AL LARSEN AND STUDENTS VISIT MASS MoCA

Al Larsen, Associate Professor and Program Director for the Creative Media BFA Program, recently took 32 Champlain College students on a bus trip to the Massachusetts Museum of Contemporary Art (MASS MoCA) for the day. The majority of students were from three of Larsen’s Creative Media classes. Larsen said that although the art scene in Vermont is vibrant and thriving, it’s typically not as large-scale as the work displayed at MASS MoCA.

In addition to visual art, MASS MoCA displays mixed media art that plays with video, light, sound, tactile objects, and how they all meld together. While the students enjoyed many artists, three especially resonated with them: Cauleen Smith, Trenton Doyle Hancock, and James Turrell.

Cauleen Smith’s display at MASS MoCA consists of rooms of multidisciplinary art, including video and dioramas. According to MASS MoCA’s website, Smith’s work draws on Afrofuturism, science fiction, poetry, and tactics of experimental film to conjure alternative narratives and what Smith calls “a cornucopia of future histories.”

Trenton Doyle Hancock’s exhibit highlights his own creation myth and narratives that he initially dreamt up as a child, inspired by Greek mythology and comic book heroes. The installation is comprised of life-size game boards, toys, and “mounds” that are depositories for memories and bits of discarded humanity.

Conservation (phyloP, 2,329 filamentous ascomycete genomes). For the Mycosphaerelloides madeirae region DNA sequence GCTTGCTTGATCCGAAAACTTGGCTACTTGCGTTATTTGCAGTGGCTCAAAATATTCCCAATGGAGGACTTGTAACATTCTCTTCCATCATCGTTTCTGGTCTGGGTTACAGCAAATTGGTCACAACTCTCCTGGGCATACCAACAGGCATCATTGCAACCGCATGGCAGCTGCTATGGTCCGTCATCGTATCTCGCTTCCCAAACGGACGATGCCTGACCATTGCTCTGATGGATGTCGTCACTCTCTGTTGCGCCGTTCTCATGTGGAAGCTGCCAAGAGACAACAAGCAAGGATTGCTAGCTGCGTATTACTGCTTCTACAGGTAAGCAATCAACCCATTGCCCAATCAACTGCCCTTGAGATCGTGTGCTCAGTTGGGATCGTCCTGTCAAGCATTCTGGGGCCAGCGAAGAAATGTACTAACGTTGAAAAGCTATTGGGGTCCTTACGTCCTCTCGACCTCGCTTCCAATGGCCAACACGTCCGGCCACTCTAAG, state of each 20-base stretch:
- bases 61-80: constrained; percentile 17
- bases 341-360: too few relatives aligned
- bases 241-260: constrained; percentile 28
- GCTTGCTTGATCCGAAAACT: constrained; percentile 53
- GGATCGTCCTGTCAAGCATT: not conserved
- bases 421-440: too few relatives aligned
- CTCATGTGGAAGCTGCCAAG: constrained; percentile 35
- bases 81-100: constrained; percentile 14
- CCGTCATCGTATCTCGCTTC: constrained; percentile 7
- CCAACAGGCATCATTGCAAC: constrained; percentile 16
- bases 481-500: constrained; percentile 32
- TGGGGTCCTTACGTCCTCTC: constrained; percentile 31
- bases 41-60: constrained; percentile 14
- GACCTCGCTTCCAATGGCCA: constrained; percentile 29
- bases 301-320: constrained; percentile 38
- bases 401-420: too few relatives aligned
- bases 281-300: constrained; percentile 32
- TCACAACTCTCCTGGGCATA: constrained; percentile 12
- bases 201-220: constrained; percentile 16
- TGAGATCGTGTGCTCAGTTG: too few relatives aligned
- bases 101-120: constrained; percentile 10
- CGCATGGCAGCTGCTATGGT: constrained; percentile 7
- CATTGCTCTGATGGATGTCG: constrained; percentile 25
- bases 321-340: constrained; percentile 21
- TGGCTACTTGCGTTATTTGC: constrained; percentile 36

Part of Trenton Doyle Hancock’s exhibit

James Turrell’s installation at MASS MoCA is a multi-decade retrospective about the optical effects of light. The exhibit plays with perceptions of both light and space, and features words and images as well. Larsen says the exhibit had a big impact on students—some even felt shaken.

When Larsen visited MASS MoCA on his own over the summer, he saw Smith’s exhibit and thought Creative Media majors would enjoy it, as it encapsulates his stated belief that “you can be into video and you can be into sculpture and you can be into ideas about where the world is headed. And you can combine all of that in your work. You know, research, and history, and politics, and aesthetics, and film, and poetry, and visual art, and sound.”

Erika Skorstad ’21—Contributor